But Parker refused to let the gender gap stand in the way of her dreams. After graduation, she took a job with SoCal Edison at a hydroelectric dam in Big Creek, California. A mechanical engineer by training, Parker had to learn an entirely new skillset to program the dam’s controllers and SCADA screens, but she found that coding came naturally.
“You could design this computer program to control these actual, mechanical parts,” Parker said. “Being able to design something that made sense to people, and was also functional, that kind of hits my sweet spot.”
A year and a half later, she accepted a new job with the city of San Luis Obispo, this time designing SCADA systems for the city’s water treatment facility. She quickly became a leader in the organization and spearheaded an overhaul that saw the facility transition from decades-old DOS-based software to a modern system powered by GE Digital’s iFIX solution.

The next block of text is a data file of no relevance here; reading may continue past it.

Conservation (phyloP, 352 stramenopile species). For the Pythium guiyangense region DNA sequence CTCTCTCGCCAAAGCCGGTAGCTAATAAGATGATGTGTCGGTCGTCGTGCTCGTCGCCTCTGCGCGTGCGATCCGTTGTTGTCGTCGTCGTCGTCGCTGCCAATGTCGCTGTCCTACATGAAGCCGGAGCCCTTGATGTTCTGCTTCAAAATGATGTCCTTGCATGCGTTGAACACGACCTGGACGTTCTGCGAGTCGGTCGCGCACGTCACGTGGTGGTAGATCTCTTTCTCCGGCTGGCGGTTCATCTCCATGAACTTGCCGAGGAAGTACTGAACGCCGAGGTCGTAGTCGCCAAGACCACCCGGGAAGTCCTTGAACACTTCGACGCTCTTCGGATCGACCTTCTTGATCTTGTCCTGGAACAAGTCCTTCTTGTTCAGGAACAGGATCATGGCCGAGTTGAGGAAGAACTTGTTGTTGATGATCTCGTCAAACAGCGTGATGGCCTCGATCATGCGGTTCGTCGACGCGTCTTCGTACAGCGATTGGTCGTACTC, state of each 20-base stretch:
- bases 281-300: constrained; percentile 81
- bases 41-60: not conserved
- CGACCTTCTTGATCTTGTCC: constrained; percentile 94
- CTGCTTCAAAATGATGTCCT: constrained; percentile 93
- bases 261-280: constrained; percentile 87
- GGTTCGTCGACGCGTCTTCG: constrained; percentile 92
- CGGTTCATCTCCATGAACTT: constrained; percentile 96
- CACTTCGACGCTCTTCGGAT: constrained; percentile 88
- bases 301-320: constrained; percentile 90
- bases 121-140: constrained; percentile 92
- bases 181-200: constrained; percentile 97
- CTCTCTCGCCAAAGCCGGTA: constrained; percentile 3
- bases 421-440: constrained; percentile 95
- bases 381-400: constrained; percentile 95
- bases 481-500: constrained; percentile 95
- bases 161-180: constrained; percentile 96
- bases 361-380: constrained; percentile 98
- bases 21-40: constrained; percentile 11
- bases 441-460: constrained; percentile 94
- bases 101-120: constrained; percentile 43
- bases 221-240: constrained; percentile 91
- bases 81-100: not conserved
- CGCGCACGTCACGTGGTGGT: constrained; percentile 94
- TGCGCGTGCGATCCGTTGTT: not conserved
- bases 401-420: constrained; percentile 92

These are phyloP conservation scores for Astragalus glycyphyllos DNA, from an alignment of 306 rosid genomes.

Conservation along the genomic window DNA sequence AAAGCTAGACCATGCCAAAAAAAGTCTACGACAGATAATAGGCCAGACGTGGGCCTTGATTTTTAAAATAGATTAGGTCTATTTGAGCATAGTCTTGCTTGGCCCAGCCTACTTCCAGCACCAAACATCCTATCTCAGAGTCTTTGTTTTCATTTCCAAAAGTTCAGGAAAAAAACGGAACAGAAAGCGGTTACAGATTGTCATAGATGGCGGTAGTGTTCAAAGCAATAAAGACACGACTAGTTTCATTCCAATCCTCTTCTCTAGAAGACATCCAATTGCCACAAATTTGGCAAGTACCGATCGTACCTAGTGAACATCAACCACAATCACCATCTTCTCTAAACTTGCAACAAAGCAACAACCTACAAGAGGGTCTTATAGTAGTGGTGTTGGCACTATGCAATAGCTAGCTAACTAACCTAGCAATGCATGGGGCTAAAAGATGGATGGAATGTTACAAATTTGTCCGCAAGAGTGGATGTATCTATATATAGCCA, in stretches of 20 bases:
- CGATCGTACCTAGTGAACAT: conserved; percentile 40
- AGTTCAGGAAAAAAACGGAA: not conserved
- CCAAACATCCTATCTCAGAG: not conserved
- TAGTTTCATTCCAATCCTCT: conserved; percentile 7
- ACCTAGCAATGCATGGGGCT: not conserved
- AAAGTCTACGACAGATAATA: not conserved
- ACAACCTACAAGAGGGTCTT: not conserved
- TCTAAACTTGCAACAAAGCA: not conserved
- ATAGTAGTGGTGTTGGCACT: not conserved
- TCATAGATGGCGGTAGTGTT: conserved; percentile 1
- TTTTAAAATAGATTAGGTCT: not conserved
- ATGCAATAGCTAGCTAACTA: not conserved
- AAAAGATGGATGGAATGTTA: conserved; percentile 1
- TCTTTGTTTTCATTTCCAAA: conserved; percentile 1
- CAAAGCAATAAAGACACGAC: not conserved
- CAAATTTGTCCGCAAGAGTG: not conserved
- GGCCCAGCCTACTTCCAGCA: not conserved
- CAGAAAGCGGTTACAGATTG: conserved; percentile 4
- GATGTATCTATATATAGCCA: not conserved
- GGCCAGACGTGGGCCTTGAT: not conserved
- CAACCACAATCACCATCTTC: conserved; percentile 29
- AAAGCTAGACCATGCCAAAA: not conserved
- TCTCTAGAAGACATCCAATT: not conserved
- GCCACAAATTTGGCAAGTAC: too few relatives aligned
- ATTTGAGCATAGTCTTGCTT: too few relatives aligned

She credits the software’s ease of use for making make a lot of progress in a short period of time, though her skills as a coder also played a large role.
For her part, Parker doesn’t think of herself as a gender trailblazer, just another engineer following her passion. She says she hopes to see more women doing the same.
“As a woman working in a male dominated field, I often find myself stuck between two places. Feeling disenfranchised by the physical limitations I face or empowered by accomplishing something that others thought I couldn’t,” Parker said. “My advice to women, regardless of what field they’re interested in, would be to find a subject that they enjoy and then pursue it no matter what others may think. I cannot deny that I have struggled with aspects of the job, but if I had chosen a job that disinterested me, then it would only make any struggles I face that much more difficult. STEM is challenging, but a challenge that I enjoy.”